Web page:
One of our sacramental rites in the Episcopal Church is The Reconciliation of a Penitent, which begins on page 447 of our prayer books, and it helps us to recognize the weight of sin and helps us find our grounding in God’s love. When we are able to honestly take stock of our lives, of our sometimes boring and plain lives, of the things that we have done, and the things we have left undone, and are able to present them openly to God, we have the ability to step into the reconciliation made available to us through the Paschal mystery. At the conclusion of this rite, the priest says, “Now there is rejoicing in heaven; for you were lost, and are found; you were dead, and are now alive in Christ Jesus our Lord. Go in peace. The Lord has put away all your sins.”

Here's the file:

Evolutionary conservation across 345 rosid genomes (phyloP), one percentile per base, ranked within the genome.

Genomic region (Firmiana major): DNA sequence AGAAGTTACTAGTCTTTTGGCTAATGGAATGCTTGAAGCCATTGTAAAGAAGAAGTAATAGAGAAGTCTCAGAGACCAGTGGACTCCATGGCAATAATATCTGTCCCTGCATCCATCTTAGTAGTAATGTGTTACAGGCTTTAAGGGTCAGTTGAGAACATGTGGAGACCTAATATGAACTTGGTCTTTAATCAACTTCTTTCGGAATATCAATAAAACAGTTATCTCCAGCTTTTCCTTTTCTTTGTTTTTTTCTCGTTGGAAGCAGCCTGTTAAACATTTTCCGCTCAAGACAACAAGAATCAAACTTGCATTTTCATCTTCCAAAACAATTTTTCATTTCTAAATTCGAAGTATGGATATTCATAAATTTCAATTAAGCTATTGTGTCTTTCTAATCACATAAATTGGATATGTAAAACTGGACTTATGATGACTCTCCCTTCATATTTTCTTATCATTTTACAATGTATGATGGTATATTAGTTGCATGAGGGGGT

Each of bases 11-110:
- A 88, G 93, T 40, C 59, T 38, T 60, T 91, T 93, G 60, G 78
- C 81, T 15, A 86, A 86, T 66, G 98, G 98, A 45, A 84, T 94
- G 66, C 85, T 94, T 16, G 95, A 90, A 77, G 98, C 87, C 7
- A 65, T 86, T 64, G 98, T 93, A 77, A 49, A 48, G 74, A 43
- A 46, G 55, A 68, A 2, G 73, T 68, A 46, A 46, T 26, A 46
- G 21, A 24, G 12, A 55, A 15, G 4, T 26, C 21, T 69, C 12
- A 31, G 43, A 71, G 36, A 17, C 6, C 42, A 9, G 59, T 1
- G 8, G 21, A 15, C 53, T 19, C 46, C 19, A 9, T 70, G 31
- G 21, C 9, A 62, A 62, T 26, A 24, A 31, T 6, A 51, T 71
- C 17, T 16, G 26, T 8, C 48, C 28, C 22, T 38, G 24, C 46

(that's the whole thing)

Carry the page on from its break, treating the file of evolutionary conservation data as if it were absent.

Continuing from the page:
My siblings, this is a reminder that we cannot go without, and John’s words serve as that reminder today. What happened on the cross is not a “get out of hell free” card, but is a path laid for us wherein which we who are so often lost can be found, a place where we who often feel the burden of death around us can be made alive, and room for us to know God’s peace, which is always more abundant than we can imagine. Confession and repentance grounds us in love, and this isn’t only made available in the Rite of Reconciliation, but it is always possible when we come to God. When we approach our Father in prayer, we never do so alone, but always with the Advocate, with the Spirit at our side. And even you are struggling, and even if you feel incapable and distant from God, believe me when I say that prayer is never wasted.